7. The fact that the petitioners had deposited the amount of municipal taxes for the year 1964-1965 in the said suit No. 1308 of 1963 would also in my view not preclude the applicability of rules 5 and 6 of the said rules relating the distress warrants or the exercise of the Courts power to issue such distress warrant. Though the deposit of Rs. 8 921 nP. was made the landlord was not permitted to withdraw it on an objection raised by the petitioners. Therefore that deposit was not made available for the payment of the municipal taxes. The result was that either the landlord paid the municipal taxes himself or allowed them to remain in arrears subjecting there by the property in question to be in danger of being attached under the provisions of the Bombay Municipal Corporations Act. Therefore the mere fact that the petitioners had deposited that amount so long as that deposit was not made available to the landlord would not mean that the municipal taxes were paid or that there were no arrears in relation to that part of the rent. Mr. Mehta lastly relied upon Section 11(3) of the Rent Act under which it an application for fixation of standard rent is made by a tenant who has received a notice from his landlord under Section 12(2) the Rent Court has the power to make an order directing the tenant to deposit in Court forthwith and thereafter monthly or periodically such amount of rent as the Court considers to be reasonably due to the landlord pending the final decision of the application and out of the amount so deposited the Court may made an order for the payment of such reasonable sum to the landlord towards the payment of rent as it thinks fit. this provision has nothing to do with the power of the Small Cause Court to issue distress warrants. Section 11(3) was introduced to enable a landlord to have a reasonable amount by way of rent while an application for fixing the standard rent by a tenant remains pending. But for such a provision the landlord would De without any rent whatsoever for a considerable time while the standard rent application is not disposed of. No doubt if a tenant has deposited under Section 11(3) the amount fixed by the Court as standard rent it would be a matter for consideration for the Court whether distress warrant should be issued or not. But that would not mean that Section 11 takes away the jurisdiction of the Small Cause Court to issue a distress warrant in a fit case where under Subsection (3) of this section an amount equivalent to the municipal taxes has been deposited but is not available either by reason of the Courts order or otherwise to the landlord for payment to the local authority.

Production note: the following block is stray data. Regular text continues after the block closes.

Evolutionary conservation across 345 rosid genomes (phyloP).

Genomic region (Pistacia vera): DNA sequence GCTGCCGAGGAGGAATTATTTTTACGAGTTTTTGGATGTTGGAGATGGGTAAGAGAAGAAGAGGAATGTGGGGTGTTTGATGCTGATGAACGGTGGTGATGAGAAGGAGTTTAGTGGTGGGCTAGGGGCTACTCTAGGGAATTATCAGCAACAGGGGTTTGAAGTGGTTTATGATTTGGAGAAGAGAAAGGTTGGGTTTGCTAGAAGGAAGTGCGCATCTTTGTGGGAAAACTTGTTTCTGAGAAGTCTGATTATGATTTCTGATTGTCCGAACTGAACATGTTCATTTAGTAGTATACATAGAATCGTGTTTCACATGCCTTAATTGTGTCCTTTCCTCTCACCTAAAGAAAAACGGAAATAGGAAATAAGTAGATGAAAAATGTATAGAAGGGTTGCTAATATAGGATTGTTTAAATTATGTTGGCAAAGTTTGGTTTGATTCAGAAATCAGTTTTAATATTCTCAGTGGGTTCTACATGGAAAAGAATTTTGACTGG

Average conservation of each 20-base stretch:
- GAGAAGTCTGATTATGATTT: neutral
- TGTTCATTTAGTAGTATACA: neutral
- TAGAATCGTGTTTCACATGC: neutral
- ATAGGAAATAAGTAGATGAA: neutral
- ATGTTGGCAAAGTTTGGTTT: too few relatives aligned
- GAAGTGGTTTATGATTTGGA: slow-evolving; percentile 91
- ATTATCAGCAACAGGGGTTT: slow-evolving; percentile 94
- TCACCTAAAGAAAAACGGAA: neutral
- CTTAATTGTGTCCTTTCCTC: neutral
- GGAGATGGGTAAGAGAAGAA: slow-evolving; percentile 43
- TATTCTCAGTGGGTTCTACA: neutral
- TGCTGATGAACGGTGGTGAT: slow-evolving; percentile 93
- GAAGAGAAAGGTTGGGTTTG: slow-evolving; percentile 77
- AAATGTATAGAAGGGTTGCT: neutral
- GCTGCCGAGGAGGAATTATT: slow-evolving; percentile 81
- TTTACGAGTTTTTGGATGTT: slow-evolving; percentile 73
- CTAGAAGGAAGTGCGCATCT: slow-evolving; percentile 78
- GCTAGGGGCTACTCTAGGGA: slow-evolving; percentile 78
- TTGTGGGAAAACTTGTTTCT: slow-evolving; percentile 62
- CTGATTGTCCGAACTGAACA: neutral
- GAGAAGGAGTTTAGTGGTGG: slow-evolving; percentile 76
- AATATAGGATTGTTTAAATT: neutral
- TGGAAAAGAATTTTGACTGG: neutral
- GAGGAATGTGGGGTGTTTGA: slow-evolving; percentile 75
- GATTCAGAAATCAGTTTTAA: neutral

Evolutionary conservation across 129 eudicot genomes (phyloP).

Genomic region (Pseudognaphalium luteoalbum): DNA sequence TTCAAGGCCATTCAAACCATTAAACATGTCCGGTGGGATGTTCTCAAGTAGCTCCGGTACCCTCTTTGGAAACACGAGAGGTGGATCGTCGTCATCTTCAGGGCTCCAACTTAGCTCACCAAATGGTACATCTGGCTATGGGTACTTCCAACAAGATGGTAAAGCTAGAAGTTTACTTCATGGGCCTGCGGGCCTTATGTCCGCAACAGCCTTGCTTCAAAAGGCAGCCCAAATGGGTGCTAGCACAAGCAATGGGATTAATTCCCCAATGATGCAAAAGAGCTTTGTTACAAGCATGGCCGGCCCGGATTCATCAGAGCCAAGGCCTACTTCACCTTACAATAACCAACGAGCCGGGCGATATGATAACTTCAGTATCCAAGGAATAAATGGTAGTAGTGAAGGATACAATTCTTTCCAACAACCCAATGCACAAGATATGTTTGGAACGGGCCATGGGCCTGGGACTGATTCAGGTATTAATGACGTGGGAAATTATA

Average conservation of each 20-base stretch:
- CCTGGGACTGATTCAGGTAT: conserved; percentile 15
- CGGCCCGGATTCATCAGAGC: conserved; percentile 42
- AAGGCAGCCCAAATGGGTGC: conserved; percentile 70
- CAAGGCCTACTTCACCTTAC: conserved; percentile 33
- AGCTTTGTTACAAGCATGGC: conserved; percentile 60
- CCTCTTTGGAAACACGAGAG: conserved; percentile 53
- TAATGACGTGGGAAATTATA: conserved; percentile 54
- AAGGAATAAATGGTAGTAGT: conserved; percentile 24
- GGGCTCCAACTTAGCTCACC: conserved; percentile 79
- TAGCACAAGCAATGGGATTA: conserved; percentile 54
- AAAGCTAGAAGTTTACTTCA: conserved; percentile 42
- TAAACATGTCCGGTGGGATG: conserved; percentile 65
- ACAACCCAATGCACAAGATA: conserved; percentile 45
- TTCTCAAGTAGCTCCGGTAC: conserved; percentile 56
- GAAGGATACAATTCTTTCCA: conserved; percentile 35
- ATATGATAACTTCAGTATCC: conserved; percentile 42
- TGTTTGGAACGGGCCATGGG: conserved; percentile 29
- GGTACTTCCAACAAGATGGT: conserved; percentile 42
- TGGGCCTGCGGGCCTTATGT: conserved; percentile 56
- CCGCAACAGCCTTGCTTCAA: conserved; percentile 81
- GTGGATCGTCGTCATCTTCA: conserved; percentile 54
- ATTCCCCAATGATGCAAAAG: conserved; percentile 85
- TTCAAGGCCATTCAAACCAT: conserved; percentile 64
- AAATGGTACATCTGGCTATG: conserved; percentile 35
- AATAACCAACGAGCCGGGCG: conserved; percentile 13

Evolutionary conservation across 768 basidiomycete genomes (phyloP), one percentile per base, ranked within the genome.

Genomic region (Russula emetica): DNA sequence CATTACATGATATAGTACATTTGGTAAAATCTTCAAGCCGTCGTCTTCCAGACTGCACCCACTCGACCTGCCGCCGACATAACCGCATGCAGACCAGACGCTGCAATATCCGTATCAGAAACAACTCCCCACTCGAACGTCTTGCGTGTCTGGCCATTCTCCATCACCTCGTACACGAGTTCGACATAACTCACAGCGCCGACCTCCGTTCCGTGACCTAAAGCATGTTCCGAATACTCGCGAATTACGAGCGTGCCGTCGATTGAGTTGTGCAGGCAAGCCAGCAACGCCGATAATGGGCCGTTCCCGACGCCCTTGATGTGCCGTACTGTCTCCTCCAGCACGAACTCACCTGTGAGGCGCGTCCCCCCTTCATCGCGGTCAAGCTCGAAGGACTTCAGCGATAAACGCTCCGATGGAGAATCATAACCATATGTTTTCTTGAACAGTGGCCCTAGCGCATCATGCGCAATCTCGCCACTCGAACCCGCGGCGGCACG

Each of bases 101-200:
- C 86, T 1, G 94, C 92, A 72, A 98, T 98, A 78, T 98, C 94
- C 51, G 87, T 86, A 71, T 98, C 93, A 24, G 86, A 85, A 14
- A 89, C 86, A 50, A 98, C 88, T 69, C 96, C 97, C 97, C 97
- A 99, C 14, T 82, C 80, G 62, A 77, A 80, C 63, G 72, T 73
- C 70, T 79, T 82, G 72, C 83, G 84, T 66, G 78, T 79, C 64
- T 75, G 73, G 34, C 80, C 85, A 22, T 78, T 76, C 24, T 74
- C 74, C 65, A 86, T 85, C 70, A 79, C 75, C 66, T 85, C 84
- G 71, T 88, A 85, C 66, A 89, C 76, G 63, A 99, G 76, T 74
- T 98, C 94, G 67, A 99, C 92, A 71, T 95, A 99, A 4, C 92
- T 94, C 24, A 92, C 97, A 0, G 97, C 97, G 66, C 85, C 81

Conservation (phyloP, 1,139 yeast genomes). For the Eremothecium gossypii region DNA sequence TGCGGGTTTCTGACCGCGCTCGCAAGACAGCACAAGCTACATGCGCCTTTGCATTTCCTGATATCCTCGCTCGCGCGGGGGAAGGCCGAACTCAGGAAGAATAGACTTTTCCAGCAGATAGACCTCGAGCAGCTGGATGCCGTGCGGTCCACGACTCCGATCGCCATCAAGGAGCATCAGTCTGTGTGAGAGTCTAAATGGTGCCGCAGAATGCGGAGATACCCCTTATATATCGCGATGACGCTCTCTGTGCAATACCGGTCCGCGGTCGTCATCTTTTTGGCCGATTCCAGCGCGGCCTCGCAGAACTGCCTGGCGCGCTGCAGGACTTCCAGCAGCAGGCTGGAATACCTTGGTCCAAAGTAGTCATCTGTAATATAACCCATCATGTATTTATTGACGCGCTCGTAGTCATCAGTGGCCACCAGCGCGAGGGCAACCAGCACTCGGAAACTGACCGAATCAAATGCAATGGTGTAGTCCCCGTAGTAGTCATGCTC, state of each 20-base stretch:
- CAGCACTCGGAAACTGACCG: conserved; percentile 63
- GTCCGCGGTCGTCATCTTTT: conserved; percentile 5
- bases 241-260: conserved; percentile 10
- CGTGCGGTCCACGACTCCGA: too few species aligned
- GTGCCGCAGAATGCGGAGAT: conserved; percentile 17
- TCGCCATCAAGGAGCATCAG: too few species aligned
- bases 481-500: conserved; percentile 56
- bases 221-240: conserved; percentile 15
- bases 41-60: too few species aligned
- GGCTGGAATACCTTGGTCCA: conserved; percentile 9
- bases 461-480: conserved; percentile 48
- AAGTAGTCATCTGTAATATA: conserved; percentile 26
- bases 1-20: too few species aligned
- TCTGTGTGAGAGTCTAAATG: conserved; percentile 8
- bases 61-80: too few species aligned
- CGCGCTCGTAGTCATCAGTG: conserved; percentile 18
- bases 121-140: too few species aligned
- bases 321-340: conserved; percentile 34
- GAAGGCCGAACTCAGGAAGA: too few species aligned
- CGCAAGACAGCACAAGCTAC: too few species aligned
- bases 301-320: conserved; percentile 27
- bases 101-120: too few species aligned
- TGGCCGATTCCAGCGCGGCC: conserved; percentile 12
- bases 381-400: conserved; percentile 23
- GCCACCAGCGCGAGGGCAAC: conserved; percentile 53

8. There is no question of any difference between the amount to be deposited in respoct of such municipal taxes and the amount of actual municipal taxes. If the amount of municipal taxes is deposited with the Court under Section 11(3) and such deposit is available to a landlord obviously no Court would ordinarily issue a distress warrant in respect of such an amount. But it is difficult to see how Section 11(3) can affect the power of the Small Cause Court exercising its jurisdiction as a Rent Court to issue and stress warrant under rules 5 and 6 of the aforesaid rules. Mr. Mehta also relied upon Section 12 of the Rent Act but there again it is difficult to comprehend as to how that section also can have any relevance so far as the present question is concerned.
9. These were only contentions raised by Mr. Mehta. In my view the Small Cause Court even while exercising its jurisdiction under Section 28 of the Rent Act 1947 has the power under rules 5 and 6 of the Rent Act Rules 1948 to entertain applications for distress warrants and within the scope of those rules has the jurisdiction to issue a distress warrant and further those rules have been framed by the State Government under the express power reserved to it to provide for the procedure relating to an application for distress warrants and therefore rules 5 and 6 cannot be said to be ultra vires the Act. In that view the contention raised by Mr. Mehta both on the vires of the rules as also on merits cannot-be sustained and the revision application therefore must fail. Rule discharged. The petitioners will pay to the respondent the costs of this application.